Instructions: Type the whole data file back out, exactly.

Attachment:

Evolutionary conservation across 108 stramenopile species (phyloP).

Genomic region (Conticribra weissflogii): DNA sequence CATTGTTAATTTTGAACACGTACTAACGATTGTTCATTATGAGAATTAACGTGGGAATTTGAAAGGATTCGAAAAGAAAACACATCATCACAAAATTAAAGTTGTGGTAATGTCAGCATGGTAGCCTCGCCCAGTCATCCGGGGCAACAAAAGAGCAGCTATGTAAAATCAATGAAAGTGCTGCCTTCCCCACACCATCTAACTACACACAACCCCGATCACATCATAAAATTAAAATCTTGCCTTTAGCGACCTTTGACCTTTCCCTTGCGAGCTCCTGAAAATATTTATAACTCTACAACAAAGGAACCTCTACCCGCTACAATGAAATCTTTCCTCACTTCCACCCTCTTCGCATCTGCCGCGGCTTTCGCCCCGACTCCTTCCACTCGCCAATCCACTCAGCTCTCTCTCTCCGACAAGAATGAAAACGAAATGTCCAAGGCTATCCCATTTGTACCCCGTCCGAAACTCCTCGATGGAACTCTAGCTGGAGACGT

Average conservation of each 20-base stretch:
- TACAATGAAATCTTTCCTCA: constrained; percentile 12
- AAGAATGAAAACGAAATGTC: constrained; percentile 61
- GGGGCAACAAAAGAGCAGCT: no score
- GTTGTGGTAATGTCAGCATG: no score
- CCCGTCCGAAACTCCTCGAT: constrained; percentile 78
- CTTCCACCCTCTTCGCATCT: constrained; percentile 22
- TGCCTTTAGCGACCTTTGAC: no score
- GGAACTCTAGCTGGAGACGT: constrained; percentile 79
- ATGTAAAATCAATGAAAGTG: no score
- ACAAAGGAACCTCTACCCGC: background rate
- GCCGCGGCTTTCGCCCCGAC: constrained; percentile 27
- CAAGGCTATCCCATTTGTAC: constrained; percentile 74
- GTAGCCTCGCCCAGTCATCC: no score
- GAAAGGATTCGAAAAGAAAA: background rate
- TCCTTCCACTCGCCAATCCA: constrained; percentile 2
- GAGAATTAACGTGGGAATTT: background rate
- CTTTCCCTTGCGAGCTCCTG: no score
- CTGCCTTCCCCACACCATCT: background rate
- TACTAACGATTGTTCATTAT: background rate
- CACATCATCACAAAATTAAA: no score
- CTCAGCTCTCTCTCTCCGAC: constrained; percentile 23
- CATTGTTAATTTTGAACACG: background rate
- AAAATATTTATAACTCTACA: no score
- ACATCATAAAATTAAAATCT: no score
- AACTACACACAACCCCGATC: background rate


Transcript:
Evolutionary conservation across 108 stramenopile species (phyloP).

Genomic region (Conticribra weissflogii): DNA sequence CATTGTTAATTTTGAACACGTACTAACGATTGTTCATTATGAGAATTAACGTGGGAATTTGAAAGGATTCGAAAAGAAAACACATCATCACAAAATTAAAGTTGTGGTAATGTCAGCATGGTAGCCTCGCCCAGTCATCCGGGGCAACAAAAGAGCAGCTATGTAAAATCAATGAAAGTGCTGCCTTCCCCACACCATCTAACTACACACAACCCCGATCACATCATAAAATTAAAATCTTGCCTTTAGCGACCTTTGACCTTTCCCTTGCGAGCTCCTGAAAATATTTATAACTCTACAACAAAGGAACCTCTACCCGCTACAATGAAATCTTTCCTCACTTCCACCCTCTTCGCATCTGCCGCGGCTTTCGCCCCGACTCCTTCCACTCGCCAATCCACTCAGCTCTCTCTCTCCGACAAGAATGAAAACGAAATGTCCAAGGCTATCCCATTTGTACCCCGTCCGAAACTCCTCGATGGAACTCTAGCTGGAGACGT

Average conservation of each 20-base stretch:
- TACAATGAAATCTTTCCTCA: constrained; percentile 12
- AAGAATGAAAACGAAATGTC: constrained; percentile 61
- GGGGCAACAAAAGAGCAGCT: no score
- GTTGTGGTAATGTCAGCATG: no score
- CCCGTCCGAAACTCCTCGAT: constrained; percentile 78
- CTTCCACCCTCTTCGCATCT: constrained; percentile 22
- TGCCTTTAGCGACCTTTGAC: no score
- GGAACTCTAGCTGGAGACGT: constrained; percentile 79
- ATGTAAAATCAATGAAAGTG: no score
- ACAAAGGAACCTCTACCCGC: background rate
- GCCGCGGCTTTCGCCCCGAC: constrained; percentile 27
- CAAGGCTATCCCATTTGTAC: constrained; percentile 74
- GTAGCCTCGCCCAGTCATCC: no score
- GAAAGGATTCGAAAAGAAAA: background rate
- TCCTTCCACTCGCCAATCCA: constrained; percentile 2
- GAGAATTAACGTGGGAATTT: background rate
- CTTTCCCTTGCGAGCTCCTG: no score
- CTGCCTTCCCCACACCATCT: background rate
- TACTAACGATTGTTCATTAT: background rate
- CACATCATCACAAAATTAAA: no score
- CTCAGCTCTCTCTCTCCGAC: constrained; percentile 23
- CATTGTTAATTTTGAACACG: background rate
- AAAATATTTATAACTCTACA: no score
- ACATCATAAAATTAAAATCT: no score
- AACTACACACAACCCCGATC: background rate